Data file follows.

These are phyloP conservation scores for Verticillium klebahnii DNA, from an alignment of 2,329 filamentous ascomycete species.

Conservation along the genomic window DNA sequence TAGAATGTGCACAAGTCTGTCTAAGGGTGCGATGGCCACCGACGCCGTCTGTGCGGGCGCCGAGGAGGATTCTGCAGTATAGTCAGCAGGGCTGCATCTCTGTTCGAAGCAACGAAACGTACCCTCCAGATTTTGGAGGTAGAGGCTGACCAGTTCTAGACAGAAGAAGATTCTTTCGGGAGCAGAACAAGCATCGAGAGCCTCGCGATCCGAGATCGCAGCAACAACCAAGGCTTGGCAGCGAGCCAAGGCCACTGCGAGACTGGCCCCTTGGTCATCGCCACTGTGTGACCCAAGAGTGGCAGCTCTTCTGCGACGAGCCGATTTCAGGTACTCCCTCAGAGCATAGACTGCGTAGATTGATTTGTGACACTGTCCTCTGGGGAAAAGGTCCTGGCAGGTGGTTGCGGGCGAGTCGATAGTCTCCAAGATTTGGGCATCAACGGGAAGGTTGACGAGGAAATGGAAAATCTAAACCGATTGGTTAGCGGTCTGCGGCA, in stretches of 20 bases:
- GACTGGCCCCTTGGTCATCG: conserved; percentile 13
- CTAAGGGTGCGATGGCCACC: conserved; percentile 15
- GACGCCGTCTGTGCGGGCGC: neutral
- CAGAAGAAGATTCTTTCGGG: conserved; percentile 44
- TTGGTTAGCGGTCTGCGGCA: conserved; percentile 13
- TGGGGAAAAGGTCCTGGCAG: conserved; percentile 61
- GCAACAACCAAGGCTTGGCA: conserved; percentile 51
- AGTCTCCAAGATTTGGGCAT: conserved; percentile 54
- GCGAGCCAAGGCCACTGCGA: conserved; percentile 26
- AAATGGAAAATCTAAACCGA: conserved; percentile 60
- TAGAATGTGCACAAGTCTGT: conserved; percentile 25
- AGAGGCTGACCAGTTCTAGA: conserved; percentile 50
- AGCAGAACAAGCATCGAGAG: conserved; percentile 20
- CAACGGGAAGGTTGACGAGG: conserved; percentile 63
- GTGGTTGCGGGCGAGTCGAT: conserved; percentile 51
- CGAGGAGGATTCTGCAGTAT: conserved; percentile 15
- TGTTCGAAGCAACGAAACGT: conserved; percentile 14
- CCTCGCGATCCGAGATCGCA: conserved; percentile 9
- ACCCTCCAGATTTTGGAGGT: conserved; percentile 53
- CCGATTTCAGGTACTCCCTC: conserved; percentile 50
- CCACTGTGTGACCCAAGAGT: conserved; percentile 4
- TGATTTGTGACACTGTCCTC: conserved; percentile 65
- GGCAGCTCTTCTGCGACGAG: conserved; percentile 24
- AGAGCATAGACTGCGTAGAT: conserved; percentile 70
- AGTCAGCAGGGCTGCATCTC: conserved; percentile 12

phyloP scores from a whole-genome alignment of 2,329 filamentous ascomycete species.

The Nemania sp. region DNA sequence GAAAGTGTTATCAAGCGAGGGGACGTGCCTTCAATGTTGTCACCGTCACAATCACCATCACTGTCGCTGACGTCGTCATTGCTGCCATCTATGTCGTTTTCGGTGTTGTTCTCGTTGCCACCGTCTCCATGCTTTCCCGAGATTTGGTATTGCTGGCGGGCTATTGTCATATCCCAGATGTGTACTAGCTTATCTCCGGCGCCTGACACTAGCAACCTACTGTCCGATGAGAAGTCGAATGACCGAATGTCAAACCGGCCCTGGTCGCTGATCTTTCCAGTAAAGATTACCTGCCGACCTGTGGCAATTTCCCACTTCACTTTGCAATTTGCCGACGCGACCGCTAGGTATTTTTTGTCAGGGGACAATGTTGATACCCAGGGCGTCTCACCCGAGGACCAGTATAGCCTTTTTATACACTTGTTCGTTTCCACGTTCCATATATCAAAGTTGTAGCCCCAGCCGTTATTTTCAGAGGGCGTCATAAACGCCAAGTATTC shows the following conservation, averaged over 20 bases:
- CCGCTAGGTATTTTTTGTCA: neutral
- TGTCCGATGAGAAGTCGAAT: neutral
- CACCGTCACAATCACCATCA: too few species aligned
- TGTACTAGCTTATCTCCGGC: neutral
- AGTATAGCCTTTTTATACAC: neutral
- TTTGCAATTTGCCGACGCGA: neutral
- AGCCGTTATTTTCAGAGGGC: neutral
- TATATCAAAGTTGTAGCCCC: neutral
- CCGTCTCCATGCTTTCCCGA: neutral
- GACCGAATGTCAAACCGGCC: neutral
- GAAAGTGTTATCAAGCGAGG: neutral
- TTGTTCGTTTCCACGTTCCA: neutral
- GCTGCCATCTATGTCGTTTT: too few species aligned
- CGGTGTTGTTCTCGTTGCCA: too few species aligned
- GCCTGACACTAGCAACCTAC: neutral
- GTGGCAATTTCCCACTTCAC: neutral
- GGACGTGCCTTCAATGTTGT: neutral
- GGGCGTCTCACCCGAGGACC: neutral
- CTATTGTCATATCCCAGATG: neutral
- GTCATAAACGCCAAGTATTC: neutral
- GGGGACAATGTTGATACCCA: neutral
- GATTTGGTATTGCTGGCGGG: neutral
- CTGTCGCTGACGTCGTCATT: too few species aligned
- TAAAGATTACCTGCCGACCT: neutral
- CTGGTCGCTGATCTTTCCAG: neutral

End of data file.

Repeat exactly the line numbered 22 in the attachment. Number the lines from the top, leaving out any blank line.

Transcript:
- CCGATTTCAGGTACTCCCTC: conserved; percentile 50